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The Gummy Shark is also known as Sweet William, Australian Smooth Hound, and Flake.
Scientific name.......Mustelus Antarcticus
Common names........Sweet William, Australian Smooth Hound, and Flake
The Gummy shark gets it name from its teeth, they are flat and arranged in a pavement-like pattern. They are a slender houndshark with an angular mouth, long upper labial furrows, widely separated nostrils. Second dorsal fin nearly as large as the first, that lack spines, relatively small pectoral and pelvic fins and a tail with a distinctive notch.
The maximum size the Gummy sharks grow to are about; females 5 1/4 feet and males 4 1/4 feet.
Gummy shark teeth are smooth, flat, and arranged in a pavement-like pattern, ideal for crushing rather than cutting its prey.
They are a bronzy gray shark with numerous white spots ( rarely with black spots ) on its back and sides, pale underside.
Because of their unique teeth they are able to crush crabs, shrimps, and shellfish they find on smooth sea bottoms.
No major migrations, although tagging has shown that a small number of female gummy sharks make long migrations across the ocean off southern Australia. Most travel only relatively short distances. The gummy shark often occurs in small schools composed predominantly of one sex and size group, and are most active at night.
They are commonly found in Southern Australia , in temperate waters on the continental shelf from shore down. Some also dwell on the continental slope, to depths of 1,150 feet. Divers will often see them lying on the seabed in shallow coastal waters.
They live for about 16 years.
The Gummy shark is ovoviviparous bearing 4-30 pups per litter, with 14 being the average, measuring 12-14 inches. Gestation period is 10-12 months and mature in one to two years.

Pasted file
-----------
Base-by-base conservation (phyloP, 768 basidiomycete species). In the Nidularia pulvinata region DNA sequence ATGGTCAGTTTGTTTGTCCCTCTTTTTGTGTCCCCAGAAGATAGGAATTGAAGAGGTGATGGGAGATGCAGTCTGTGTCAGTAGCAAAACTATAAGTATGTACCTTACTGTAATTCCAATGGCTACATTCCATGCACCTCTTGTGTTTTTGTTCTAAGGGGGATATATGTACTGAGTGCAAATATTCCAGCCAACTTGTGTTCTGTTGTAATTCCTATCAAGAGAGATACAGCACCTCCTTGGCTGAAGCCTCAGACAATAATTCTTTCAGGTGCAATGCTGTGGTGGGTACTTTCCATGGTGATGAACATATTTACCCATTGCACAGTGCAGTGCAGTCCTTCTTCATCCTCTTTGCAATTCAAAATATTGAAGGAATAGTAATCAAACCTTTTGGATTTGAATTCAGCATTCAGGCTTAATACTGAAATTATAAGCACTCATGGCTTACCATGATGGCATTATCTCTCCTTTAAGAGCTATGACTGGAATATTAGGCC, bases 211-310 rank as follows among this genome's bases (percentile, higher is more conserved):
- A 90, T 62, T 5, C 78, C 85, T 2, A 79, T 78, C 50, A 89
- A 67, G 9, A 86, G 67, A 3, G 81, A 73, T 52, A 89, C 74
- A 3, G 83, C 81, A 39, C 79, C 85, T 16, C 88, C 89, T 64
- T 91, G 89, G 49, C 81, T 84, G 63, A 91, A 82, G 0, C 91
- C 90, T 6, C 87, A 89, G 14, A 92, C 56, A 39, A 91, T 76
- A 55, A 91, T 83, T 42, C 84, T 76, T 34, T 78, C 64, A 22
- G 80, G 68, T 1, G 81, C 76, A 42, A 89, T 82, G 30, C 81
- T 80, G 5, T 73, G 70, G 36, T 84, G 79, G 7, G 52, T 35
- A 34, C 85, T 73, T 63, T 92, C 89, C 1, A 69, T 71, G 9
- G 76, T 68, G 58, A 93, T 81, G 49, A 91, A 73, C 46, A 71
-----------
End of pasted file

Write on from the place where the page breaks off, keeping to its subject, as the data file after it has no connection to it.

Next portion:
Once a declining species now abundant.
In the past there was concern about declining stocks, in the 1920's the gummy sharks were sold to a booming Fish 'n' Chip trade for their meat known as "flake" from the Melbourne Wholesale Fish Market. During the second world war the supply of cod liver oil, used to supply vitamin A, from the North Atlantic was lost. The discovery of a high vitamin A content in gummy shark liver created a boom in targeted shark fishing by SA & Victorian based fishers to source this new market.
The end of the war coupled with the ability to create vitamin A artificially, lead a large number of fishers to diversify into other areas. This left a small fleet of full time and part time boats to target shark for their flesh and re-supply flake for SA & Victoria fish and chips.
The reason why it has been called 'Sweet William' is because of the skin and flesh of the gummy sharks have an offensive rank smell; therefore we suppose it was given that name ironically the title of 'Sweet William'.
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